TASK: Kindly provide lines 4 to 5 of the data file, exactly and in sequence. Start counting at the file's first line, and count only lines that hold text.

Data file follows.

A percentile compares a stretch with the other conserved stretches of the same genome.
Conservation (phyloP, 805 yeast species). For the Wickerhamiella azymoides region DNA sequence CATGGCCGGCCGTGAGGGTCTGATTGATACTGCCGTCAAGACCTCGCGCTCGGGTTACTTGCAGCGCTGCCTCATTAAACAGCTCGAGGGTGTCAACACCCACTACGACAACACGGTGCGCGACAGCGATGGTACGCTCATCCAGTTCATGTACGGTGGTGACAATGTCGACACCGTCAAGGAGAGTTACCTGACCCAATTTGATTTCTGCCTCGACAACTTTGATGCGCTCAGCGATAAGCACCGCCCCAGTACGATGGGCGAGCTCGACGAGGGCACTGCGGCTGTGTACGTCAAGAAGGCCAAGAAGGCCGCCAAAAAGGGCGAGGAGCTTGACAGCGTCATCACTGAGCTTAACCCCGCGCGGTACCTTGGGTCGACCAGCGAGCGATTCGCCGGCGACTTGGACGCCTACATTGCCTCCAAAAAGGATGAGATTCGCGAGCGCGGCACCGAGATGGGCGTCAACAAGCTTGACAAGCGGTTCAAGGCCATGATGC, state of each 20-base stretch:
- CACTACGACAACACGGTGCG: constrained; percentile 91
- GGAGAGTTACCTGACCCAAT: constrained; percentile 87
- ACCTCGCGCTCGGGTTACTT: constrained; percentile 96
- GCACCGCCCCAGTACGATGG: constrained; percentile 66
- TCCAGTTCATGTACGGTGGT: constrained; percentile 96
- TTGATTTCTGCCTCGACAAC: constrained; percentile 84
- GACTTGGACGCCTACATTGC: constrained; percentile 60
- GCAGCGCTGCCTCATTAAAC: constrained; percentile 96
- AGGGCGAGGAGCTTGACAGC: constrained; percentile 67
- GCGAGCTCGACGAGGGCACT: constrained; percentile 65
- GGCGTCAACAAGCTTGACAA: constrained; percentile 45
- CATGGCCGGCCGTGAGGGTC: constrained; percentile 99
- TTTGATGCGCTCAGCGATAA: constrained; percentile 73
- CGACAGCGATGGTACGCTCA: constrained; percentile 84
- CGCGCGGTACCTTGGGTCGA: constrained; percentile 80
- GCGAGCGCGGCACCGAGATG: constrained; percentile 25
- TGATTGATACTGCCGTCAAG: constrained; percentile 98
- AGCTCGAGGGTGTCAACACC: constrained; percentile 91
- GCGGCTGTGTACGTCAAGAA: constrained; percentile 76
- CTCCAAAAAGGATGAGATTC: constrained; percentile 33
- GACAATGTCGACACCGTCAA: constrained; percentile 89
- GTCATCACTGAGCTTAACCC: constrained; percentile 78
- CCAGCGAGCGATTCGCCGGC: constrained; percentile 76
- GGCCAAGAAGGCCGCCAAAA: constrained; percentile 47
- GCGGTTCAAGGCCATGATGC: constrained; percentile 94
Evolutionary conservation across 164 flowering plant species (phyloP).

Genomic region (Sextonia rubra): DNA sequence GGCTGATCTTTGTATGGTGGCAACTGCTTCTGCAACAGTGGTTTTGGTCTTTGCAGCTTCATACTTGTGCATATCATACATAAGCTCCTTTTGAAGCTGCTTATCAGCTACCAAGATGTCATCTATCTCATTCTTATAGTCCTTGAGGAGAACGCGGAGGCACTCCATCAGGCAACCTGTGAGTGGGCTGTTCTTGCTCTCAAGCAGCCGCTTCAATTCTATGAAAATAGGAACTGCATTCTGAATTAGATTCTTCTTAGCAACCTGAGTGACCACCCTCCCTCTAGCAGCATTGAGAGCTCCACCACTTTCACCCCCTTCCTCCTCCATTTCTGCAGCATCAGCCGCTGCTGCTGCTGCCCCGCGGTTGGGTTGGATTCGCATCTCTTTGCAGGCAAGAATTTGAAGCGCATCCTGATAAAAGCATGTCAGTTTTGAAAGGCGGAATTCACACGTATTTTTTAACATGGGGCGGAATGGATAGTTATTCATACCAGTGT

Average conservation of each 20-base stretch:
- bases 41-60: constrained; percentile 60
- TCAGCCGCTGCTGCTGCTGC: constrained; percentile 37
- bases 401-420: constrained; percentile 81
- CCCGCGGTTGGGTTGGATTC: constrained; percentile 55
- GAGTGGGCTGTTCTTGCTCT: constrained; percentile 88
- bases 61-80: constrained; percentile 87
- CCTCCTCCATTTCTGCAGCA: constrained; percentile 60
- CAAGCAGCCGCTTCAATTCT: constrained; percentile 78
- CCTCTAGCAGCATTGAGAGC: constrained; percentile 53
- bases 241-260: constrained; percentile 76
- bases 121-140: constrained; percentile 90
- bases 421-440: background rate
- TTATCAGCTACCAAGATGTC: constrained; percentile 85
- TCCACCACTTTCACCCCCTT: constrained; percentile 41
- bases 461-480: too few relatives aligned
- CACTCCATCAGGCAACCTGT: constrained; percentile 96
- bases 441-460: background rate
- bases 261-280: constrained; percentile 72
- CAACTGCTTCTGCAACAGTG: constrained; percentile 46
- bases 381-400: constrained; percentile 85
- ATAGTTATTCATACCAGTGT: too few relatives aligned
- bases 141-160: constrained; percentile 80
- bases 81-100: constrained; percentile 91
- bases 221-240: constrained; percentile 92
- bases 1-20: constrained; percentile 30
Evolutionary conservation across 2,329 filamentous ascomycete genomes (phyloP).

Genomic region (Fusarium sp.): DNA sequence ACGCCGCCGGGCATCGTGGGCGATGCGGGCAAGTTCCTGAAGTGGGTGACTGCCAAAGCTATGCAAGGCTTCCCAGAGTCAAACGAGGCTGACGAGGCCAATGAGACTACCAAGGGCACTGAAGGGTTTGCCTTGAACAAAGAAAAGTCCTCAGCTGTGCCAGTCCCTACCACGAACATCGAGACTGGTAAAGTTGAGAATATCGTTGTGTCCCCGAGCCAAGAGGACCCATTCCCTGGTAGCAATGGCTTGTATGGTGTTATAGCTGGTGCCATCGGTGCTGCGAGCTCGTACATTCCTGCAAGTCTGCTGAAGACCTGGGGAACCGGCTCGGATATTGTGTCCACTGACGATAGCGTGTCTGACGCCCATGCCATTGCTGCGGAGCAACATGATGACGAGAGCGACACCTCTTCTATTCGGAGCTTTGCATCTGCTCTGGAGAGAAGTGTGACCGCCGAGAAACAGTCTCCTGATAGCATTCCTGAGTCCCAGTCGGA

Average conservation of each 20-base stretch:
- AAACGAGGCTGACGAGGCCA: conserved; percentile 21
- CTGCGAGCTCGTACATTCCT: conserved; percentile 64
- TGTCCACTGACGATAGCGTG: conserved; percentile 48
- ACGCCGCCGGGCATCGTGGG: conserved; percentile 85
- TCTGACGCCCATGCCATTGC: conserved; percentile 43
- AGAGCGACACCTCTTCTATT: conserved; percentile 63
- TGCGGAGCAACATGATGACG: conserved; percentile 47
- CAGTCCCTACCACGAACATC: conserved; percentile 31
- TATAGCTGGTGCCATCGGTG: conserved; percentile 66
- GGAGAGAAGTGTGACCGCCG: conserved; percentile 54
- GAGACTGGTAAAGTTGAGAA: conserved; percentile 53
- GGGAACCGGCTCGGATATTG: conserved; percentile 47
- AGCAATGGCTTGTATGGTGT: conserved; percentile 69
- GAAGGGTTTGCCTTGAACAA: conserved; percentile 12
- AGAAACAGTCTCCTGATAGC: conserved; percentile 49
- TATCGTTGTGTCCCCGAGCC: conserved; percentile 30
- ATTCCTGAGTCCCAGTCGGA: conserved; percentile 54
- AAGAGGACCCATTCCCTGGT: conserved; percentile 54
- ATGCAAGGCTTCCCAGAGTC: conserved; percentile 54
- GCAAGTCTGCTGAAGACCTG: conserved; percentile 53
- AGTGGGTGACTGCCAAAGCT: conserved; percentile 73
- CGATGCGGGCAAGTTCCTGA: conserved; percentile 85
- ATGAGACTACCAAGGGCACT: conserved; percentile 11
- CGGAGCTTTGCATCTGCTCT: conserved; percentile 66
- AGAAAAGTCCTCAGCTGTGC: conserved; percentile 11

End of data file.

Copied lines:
- GGAGAGTTACCTGACCCAAT: constrained; percentile 87
- ACCTCGCGCTCGGGTTACTT: constrained; percentile 96